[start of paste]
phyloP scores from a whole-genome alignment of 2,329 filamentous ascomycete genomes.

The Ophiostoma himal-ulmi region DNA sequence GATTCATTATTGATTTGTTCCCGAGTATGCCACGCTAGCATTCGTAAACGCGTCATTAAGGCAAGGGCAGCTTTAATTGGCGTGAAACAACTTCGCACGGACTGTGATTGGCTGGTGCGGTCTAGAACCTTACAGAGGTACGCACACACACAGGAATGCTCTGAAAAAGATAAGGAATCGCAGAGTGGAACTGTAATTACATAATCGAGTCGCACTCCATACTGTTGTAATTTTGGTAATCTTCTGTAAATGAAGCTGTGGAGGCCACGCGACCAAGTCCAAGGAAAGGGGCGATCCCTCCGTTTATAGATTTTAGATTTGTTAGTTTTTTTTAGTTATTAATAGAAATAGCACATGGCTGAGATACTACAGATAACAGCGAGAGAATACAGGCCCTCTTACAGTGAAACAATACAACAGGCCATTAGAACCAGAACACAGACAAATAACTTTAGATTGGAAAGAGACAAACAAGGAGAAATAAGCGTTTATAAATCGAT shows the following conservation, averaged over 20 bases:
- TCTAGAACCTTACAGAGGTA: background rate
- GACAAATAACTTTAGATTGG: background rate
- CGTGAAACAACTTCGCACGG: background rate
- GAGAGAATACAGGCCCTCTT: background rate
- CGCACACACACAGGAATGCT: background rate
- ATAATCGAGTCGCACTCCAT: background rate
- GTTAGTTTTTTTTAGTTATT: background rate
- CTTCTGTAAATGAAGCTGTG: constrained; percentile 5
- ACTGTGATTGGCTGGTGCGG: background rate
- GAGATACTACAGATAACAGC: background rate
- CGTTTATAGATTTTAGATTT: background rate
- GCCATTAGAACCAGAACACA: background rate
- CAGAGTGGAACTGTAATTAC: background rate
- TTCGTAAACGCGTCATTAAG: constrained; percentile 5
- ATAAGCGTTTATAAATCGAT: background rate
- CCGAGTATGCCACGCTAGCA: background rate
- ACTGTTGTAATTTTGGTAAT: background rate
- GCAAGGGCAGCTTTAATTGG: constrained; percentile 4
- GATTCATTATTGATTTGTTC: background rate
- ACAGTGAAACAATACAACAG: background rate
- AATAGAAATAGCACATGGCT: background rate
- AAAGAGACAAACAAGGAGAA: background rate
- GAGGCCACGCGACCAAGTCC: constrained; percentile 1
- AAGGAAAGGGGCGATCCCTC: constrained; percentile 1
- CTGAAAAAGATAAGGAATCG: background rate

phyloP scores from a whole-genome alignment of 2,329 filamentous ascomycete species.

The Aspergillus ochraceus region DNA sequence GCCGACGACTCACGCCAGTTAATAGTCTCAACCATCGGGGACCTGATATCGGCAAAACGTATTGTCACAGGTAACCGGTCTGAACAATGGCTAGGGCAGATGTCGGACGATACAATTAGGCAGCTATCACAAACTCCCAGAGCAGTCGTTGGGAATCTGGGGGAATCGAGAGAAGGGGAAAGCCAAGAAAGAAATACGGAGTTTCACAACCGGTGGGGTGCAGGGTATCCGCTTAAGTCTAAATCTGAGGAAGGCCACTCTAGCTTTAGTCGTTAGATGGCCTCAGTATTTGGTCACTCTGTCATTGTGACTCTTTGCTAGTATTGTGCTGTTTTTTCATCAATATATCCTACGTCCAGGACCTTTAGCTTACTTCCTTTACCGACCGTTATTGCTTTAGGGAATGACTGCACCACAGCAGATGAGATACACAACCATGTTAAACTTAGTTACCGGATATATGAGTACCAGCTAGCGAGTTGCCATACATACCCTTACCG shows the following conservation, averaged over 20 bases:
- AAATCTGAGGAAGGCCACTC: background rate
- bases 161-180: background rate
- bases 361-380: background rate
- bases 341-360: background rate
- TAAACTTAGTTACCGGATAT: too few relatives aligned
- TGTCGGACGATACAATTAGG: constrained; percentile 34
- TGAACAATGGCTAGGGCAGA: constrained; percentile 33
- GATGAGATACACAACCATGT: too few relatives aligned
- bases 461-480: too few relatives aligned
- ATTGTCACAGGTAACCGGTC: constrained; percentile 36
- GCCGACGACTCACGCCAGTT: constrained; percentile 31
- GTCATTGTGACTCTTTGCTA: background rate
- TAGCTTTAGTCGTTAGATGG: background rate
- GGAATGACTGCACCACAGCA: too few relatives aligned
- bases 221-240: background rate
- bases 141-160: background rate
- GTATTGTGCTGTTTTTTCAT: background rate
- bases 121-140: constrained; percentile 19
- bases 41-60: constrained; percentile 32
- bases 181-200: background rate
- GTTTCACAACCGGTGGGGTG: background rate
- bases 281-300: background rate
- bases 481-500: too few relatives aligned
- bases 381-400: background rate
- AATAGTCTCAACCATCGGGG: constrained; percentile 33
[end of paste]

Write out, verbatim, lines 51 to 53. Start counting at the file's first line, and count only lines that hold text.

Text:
- bases 281-300: background rate
- bases 481-500: too few relatives aligned
- bases 381-400: background rate